Is your system slow? Does your system’s hard drive spin too much when you open a file? If the answer to the above questions is yes, you need to defrag the hard drive of your system.
But what is hard drive defragmentation? How does it work, and can it make your system faster? The answer to this question depends on the disk you are using in your machine.
In this article, we will talk about hard drive defragmentation and help you make an informed decision if you are going to do the same.
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When you buy a new device, the hard drive contains the operating system and other files needed for the system to function properly. All these files are written sequentially to the hard disk. To understand what this means, let’s look at how data is stored in memory.
The visible files on your system are stored on your hard drive, so you can access them even after you shut down your system. This memory is divided into small blocks that store data as ones and zeros. When you buy a new system, all the data in it is stored in blocks side by side, i.e. sequentially.
Over time, new files are added to the system, which are also stored sequentially. But when we delete files, we create empty spaces on a constantly full hard drive. This phenomenon of empty blocks of memory in a sequentially filled memory is called fragmentation.
This fragmentation causes the system to place files inconsistently when a large file cannot be stored sequentially. This reduces the efficiency of a mechanical hard drive, and hard drive defragmentation solves this problem.
When the hard drive is defragmented, the system reorganizes all the files so that they are stored in order. This increases the efficiency of the mechanical hard drive and improves the user experience.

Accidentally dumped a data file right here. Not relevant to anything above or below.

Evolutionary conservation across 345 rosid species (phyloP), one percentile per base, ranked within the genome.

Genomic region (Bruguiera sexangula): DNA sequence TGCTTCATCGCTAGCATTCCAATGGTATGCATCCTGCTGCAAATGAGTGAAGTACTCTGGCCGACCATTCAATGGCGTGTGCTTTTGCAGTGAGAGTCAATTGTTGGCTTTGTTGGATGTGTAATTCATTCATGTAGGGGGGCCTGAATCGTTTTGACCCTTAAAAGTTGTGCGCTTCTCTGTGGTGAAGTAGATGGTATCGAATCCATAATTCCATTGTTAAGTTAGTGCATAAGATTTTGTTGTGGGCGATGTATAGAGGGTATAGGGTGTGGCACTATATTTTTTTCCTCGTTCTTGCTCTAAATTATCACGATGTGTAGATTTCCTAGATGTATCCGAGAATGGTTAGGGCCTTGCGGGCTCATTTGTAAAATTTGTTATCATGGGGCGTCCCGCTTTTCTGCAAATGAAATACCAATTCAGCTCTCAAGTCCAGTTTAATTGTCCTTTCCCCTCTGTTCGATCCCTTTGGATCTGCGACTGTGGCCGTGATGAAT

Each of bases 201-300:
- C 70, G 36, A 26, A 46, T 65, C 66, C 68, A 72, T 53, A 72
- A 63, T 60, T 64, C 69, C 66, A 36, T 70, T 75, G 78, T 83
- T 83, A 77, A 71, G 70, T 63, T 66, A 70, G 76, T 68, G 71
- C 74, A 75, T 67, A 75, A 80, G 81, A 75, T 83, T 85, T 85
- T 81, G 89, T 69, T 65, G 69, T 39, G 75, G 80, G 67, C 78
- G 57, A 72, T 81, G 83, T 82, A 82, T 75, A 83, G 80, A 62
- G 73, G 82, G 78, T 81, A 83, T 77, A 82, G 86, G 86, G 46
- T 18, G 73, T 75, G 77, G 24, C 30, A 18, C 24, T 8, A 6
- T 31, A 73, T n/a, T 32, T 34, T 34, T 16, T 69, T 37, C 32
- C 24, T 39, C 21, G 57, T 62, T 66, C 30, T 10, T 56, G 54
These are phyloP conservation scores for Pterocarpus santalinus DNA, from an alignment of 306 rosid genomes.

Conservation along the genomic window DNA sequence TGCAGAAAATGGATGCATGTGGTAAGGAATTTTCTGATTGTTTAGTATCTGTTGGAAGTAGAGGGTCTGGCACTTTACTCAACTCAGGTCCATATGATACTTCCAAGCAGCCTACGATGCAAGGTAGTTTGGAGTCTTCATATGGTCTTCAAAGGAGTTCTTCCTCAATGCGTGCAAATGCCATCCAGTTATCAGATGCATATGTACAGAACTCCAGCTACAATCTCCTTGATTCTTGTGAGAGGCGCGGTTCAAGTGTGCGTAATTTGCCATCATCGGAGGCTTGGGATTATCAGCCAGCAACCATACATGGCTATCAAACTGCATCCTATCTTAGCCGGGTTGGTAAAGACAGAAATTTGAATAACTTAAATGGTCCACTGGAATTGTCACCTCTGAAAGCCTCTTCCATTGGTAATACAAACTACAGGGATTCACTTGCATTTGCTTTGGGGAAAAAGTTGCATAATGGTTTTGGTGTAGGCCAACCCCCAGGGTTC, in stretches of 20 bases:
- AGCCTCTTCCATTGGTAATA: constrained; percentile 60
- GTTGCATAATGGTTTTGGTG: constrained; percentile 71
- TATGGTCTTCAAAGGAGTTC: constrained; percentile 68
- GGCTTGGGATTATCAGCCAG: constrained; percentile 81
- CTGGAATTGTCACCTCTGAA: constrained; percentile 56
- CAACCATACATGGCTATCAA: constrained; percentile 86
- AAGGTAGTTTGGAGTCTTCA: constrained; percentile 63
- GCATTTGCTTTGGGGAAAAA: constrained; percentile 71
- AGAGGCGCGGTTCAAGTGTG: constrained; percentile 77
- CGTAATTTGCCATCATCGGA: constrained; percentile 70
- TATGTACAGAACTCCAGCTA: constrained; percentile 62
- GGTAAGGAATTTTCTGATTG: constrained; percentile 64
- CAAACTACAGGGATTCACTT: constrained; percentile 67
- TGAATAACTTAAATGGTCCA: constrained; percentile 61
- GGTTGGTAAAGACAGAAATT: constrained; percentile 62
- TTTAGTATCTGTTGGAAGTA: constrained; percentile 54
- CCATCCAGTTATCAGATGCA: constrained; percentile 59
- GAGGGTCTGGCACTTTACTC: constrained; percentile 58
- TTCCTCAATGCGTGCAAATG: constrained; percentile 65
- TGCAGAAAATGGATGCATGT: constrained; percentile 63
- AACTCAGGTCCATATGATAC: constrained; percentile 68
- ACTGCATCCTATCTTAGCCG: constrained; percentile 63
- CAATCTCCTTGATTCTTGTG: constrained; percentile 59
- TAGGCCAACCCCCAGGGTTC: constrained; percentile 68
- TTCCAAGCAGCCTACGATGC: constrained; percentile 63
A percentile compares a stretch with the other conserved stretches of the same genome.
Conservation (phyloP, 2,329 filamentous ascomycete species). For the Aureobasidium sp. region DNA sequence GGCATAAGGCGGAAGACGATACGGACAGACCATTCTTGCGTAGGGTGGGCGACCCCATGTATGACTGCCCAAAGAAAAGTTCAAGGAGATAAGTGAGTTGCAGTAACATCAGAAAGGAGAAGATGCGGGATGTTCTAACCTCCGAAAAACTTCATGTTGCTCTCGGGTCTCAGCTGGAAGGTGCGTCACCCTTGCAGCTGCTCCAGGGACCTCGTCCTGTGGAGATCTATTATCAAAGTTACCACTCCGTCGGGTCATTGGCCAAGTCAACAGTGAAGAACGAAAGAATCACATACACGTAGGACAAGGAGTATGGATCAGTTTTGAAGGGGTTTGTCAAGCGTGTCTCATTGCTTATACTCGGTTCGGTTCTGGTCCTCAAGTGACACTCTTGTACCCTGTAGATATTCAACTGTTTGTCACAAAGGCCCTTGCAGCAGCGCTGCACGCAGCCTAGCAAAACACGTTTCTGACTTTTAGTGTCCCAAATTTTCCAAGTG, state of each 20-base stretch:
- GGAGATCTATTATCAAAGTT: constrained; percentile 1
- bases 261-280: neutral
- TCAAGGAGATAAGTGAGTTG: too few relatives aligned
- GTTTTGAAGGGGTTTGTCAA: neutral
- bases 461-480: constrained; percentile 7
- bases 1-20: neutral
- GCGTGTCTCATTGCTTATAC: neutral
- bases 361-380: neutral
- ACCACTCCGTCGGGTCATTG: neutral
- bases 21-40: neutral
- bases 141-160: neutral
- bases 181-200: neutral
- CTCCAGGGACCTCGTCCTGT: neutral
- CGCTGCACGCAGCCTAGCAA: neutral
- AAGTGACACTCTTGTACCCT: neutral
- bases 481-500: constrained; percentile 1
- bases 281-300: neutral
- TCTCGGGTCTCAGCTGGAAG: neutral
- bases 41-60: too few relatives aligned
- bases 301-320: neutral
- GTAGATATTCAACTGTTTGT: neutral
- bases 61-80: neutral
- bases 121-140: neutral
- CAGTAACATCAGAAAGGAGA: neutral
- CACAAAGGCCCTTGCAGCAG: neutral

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As mentioned earlier, the effectiveness of disk defragmentation depends on the memory used in the system. If you are using an old school mechanical hard drive, you can make your system faster by defragmenting the hard drive. This is because the mechanical read/write head does not have to move several times to access the same file, since the data is stored sequentially. This reduces latency and increases system speed when using a mechanical hard drive.
Source: Unsplash-Vincent Botta
However, if you are using a hard drive, defragmenting the drive will not significantly improve performance. On the contrary, it can shorten the life of your hard drive. This is because SSDs are built differently and do not rely on physical parts to read data. Instead, they use logical controllers to access flash memory, which can be accessed at the same speed even if the data is randomly placed on the disk.
These flash memory cells that make up an SSD have a limited number of rewrite cycles, and disk defragmentation uses them to move files from one place to another. Reduced SSD lifespan.
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If you are using a system with a mechanical hard drive, it is recommended that you defragment the hard drive. Therefore, you can automate this superficial task with the Windows defragmentation tool. To do the same, you can follow the steps below.
Step one: Click the Start button, find Disk Defragmenter, and then click Disk Defragmenter and Optimizer.
Step two: In the Scheduled Optimization section, click the Enable button.
Step three: Click the check box next to the Run on schedule option to enable scheduled optimization.
Step four: Select the drive optimization frequency from the drop-down menu and click OK.
If your system has a solid state drive, the Windows Disk Defragmenter utility does not defragment the disk, as this can affect the life of the hard drives. Instead, Windows runs a trim command on the SSD that only removes flash slots that do not contain data or move data. This protects the life of the SSD and optimizes it at the same time.
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A technophile driven by curiosity. A bibliophile who loves to travel. An engineering graduate who loves programming and writing about new technologies. You can’t survive without coffee.
You can contact Nischay via email: [email protected].
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